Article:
Lenneke Serjeant, of Wooloweyah, in front of her house.
Lenneke Serjeant, of Wooloweyah, in front of her house.

Fight with Coucil costs $50,000

WOOLOWEYAH couple Barry and Lenneke Serjeant are about $50,000 out of pocket despite winning their battle with Clarence Valley Council in the Land and Environment Court.

The Serjeants took the council to court in September last year after it refused to allow them to subdivide their property to build a second dwelling on the site.

Although the Serjeant's won their case, the court did not order that council pay the couple’s legal costs, estimated to be around $50,000.

Council’s legal bill for the case against the Serjeants was $15,038.21.

The council was not so lucky when it took on Boral Resources over the James Creek Concrete Batching Plant. The Land and Environment Court ordered council to pay Boral’s $85,000 legal bill in addition to its own costs amounting to $11,396.

Council refused to reveal its legal costs in these two cases so The Daily Examiner paid to make Freedom of Information requests to the council.

The Serjeant's have been told there are legal avenues they can take to recover some of the costs, but they are unsure if they will proceed.

“Our advice was that we could possibly get a small portion of our costs back, but that would involve paying more solicitors and legal fees,” Mrs Serjeant said.

The couple are bitterly disappointed with the costs outcome.

“We look at the handful of objectors and even though we won, we are $50,000 worse off,” she said.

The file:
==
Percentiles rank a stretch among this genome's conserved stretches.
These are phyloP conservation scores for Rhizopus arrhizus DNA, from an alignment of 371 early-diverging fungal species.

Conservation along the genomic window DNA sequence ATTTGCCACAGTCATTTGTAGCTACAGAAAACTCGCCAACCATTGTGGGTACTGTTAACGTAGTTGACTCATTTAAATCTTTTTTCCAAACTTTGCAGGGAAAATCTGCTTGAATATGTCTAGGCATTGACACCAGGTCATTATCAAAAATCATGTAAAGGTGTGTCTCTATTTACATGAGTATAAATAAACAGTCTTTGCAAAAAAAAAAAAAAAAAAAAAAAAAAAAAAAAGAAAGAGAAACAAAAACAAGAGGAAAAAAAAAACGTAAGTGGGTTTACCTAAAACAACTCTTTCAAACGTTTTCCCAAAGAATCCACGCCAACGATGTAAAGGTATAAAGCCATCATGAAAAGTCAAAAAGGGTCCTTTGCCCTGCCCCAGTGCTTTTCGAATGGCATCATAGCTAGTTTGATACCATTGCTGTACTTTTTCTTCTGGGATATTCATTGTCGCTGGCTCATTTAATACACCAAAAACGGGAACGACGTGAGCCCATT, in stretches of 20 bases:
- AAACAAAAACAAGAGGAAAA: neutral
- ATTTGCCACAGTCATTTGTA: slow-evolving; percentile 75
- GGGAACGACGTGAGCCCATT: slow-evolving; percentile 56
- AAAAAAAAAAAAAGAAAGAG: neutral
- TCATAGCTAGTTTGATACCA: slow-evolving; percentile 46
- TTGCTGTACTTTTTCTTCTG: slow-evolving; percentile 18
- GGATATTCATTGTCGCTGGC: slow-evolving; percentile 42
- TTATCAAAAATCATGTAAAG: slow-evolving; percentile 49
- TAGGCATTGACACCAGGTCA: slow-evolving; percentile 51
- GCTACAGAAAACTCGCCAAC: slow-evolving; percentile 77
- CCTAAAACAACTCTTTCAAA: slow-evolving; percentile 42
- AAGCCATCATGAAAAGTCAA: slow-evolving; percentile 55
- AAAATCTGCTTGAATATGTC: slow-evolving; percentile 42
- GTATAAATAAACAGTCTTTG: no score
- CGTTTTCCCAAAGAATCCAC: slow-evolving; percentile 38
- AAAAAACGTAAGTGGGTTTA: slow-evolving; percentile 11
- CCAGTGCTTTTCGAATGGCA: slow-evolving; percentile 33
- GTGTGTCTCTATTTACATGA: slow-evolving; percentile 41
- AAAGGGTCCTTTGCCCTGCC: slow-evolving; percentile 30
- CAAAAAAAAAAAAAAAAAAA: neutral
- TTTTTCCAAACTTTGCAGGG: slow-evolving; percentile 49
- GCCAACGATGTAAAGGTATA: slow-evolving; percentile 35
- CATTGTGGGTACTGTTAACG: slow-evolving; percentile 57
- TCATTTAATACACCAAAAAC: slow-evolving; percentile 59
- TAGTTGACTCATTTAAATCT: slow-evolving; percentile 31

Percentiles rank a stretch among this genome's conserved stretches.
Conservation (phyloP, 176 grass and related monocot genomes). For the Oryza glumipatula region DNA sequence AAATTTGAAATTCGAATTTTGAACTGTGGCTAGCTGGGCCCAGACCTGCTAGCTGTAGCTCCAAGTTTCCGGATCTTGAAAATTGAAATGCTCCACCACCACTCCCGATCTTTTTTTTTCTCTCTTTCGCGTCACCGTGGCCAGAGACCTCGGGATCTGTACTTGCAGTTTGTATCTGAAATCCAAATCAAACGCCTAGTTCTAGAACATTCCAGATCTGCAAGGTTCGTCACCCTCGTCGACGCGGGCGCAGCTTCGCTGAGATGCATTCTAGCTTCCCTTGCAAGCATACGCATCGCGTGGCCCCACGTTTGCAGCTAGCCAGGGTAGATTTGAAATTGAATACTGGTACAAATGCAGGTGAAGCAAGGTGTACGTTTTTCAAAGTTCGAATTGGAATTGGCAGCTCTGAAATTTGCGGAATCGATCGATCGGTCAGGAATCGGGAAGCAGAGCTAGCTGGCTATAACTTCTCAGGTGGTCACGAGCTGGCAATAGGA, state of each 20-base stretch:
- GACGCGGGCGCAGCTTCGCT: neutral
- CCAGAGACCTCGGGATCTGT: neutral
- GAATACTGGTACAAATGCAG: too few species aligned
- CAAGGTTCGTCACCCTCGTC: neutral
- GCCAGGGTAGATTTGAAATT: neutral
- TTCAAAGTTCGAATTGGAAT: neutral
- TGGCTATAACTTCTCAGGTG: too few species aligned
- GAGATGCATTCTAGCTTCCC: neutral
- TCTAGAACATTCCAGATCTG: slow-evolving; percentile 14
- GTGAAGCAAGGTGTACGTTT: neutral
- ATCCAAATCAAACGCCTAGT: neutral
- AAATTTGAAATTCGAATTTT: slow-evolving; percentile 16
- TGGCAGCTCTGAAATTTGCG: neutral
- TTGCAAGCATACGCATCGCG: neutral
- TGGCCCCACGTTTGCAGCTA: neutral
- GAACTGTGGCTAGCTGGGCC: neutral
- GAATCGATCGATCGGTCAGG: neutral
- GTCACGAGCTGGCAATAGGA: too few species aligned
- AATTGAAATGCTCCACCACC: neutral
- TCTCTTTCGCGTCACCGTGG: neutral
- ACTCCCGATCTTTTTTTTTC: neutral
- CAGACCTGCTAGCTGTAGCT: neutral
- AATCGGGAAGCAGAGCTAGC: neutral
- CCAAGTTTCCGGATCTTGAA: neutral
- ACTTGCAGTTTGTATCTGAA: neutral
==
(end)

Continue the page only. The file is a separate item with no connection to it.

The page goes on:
And the couple are similarly unimpressed with the councillors who voted down their DA.

“Council originally voted 5-4 in our favour,” Mrs Serjeant said.

“Sue Hughes (a councillor) supported us. She said it was a ‘no brainer’.”

“Seven days later she had a complete turnaround and council voted 4-5 against us.”

The Serjeants legal advisers, Wall and Company Lawyers, said there were legal reasons behind the discrepancy.

“This was a merit appeal against a council decision,” said company spokesperson Wroth Wall.

“It’s a class one proceedings and in my experience costs are never ordered.”

Mr Wall said the reasoning behind this was not to deter people from appealing against decisions of organisations such as councils.

“I’ve had plenty of people take on big organisations in class four proceedings where they have lost and had to pay the council’s legal fees as well as their own,” he said.

Council general manager Stuart McPherson said council did not have insurance cover for legal costs, but it did budget for them.

He did not reveal the amount budgeted but said in the past five years council had spent less than it budgeted for legal costs in most years.

“This was not the case last year,” he said.



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